Developers of PostgreSQL remedy vulnerabilities
The developers of PostgreSQL have published updated versions of their database software to remedy several vulnerabilities. Among other things, attackers were able to exploit the flaws to escalate their privileges or cause the database to crash. The developers describe the bugs as critical. They have also announced that they will be discontinuing support for outdated versions.
Updates are now available for branches 7.3, 7.4, 8.0, 8.1 and 8.2 of PostgreSQL. These updates remedy a vulnerability in the creation of an index of results of user-defined functions, which allowed users to escalate their rights. Some of the functions ran with superuser privileges and also allowed the commands SET ROLE and SET SESSION AUTHORIZATION to be executed. Users may also have been able to escalate their access privileges in the DBLink add-on module. In addition, attackers were able to conduct denial-of-service attacks by means of regular expressions in SQL requests that cause the database to enter infinite loops, consume all available memory, or crash.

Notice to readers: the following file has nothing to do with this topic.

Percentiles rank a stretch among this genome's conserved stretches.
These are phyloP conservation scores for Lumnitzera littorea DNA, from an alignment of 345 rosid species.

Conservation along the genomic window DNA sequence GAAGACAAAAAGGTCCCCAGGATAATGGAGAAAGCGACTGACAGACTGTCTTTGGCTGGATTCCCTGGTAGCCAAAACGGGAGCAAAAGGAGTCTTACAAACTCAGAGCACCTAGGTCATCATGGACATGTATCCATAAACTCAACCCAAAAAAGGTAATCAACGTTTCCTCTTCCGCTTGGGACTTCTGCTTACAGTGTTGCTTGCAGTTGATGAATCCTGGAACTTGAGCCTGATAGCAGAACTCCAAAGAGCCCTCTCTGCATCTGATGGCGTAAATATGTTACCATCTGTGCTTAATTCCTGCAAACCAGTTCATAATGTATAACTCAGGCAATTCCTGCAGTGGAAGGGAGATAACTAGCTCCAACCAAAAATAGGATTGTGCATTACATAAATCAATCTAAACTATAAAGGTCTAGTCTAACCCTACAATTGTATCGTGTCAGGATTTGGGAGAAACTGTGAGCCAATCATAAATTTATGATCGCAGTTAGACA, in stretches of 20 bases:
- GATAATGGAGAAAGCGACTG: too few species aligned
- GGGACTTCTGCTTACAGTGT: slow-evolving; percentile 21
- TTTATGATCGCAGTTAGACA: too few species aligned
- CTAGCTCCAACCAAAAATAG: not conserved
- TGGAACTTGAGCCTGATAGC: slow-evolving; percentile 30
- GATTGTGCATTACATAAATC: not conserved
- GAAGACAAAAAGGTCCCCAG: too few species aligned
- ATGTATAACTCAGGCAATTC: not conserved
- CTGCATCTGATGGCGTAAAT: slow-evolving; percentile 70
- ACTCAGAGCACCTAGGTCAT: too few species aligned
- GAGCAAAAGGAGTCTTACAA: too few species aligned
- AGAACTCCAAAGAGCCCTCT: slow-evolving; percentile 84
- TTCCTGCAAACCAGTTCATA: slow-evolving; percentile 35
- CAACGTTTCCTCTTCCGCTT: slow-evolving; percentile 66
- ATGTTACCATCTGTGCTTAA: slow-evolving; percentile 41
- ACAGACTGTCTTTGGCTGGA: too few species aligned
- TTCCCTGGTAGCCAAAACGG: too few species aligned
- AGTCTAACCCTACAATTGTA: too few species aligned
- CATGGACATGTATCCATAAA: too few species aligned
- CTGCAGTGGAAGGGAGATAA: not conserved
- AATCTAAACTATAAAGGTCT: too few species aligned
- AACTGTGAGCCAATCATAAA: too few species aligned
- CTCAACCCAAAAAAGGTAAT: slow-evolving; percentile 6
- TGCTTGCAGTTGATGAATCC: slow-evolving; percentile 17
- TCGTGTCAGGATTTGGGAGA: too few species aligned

In the release notes, the developers list a number of other changes in the new versions, most of which are essentially of a cosmetic nature. Version 7.3.21 will be the last update for that development branch, while 8.0.15 and 8.1.11 are the last versions of those branches for which the community will provide windows binaries. The developers recommend that administrators using these branches switch to current branches of the database. The developers also recommend that the updates be installed as soon as possible.
- 2008-01-07 Cumulative Security Update Release, security advisory from the developers of PostgreSQL
- Download current PostegreSQL packets
- Release notes for the new versions